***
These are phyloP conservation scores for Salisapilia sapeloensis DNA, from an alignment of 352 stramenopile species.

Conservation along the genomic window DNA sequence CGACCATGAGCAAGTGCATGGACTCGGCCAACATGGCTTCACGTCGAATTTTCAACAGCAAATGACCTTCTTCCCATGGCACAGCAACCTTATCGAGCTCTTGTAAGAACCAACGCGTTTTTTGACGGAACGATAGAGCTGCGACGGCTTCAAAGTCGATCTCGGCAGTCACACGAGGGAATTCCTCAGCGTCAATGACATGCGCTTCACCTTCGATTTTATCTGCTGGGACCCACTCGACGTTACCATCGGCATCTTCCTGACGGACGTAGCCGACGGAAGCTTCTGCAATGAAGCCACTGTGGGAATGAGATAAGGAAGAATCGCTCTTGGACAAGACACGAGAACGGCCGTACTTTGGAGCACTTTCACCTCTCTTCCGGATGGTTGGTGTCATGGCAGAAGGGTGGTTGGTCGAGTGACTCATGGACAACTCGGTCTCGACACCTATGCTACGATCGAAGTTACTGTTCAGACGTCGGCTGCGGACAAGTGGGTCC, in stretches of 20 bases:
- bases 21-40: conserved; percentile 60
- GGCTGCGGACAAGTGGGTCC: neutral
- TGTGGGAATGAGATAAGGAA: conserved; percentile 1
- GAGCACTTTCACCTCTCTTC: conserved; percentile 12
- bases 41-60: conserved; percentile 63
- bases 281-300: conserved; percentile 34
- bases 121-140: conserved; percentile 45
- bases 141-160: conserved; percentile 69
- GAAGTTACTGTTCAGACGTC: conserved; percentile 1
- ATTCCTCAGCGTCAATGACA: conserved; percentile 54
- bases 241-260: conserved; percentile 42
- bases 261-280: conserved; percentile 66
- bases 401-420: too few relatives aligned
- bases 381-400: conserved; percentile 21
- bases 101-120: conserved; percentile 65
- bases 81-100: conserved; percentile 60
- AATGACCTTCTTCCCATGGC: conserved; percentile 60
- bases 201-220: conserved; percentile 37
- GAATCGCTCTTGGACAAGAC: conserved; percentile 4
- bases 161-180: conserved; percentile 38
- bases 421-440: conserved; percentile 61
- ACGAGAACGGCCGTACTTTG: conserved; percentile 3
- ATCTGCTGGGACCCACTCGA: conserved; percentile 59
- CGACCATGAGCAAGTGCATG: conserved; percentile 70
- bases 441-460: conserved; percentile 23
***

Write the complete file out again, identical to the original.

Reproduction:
These are phyloP conservation scores for Salisapilia sapeloensis DNA, from an alignment of 352 stramenopile species.

Conservation along the genomic window DNA sequence CGACCATGAGCAAGTGCATGGACTCGGCCAACATGGCTTCACGTCGAATTTTCAACAGCAAATGACCTTCTTCCCATGGCACAGCAACCTTATCGAGCTCTTGTAAGAACCAACGCGTTTTTTGACGGAACGATAGAGCTGCGACGGCTTCAAAGTCGATCTCGGCAGTCACACGAGGGAATTCCTCAGCGTCAATGACATGCGCTTCACCTTCGATTTTATCTGCTGGGACCCACTCGACGTTACCATCGGCATCTTCCTGACGGACGTAGCCGACGGAAGCTTCTGCAATGAAGCCACTGTGGGAATGAGATAAGGAAGAATCGCTCTTGGACAAGACACGAGAACGGCCGTACTTTGGAGCACTTTCACCTCTCTTCCGGATGGTTGGTGTCATGGCAGAAGGGTGGTTGGTCGAGTGACTCATGGACAACTCGGTCTCGACACCTATGCTACGATCGAAGTTACTGTTCAGACGTCGGCTGCGGACAAGTGGGTCC, in stretches of 20 bases:
- bases 21-40: conserved; percentile 60
- GGCTGCGGACAAGTGGGTCC: neutral
- TGTGGGAATGAGATAAGGAA: conserved; percentile 1
- GAGCACTTTCACCTCTCTTC: conserved; percentile 12
- bases 41-60: conserved; percentile 63
- bases 281-300: conserved; percentile 34
- bases 121-140: conserved; percentile 45
- bases 141-160: conserved; percentile 69
- GAAGTTACTGTTCAGACGTC: conserved; percentile 1
- ATTCCTCAGCGTCAATGACA: conserved; percentile 54
- bases 241-260: conserved; percentile 42
- bases 261-280: conserved; percentile 66
- bases 401-420: too few relatives aligned
- bases 381-400: conserved; percentile 21
- bases 101-120: conserved; percentile 65
- bases 81-100: conserved; percentile 60
- AATGACCTTCTTCCCATGGC: conserved; percentile 60
- bases 201-220: conserved; percentile 37
- GAATCGCTCTTGGACAAGAC: conserved; percentile 4
- bases 161-180: conserved; percentile 38
- bases 421-440: conserved; percentile 61
- ACGAGAACGGCCGTACTTTG: conserved; percentile 3
- ATCTGCTGGGACCCACTCGA: conserved; percentile 59
- CGACCATGAGCAAGTGCATG: conserved; percentile 70
- bases 441-460: conserved; percentile 23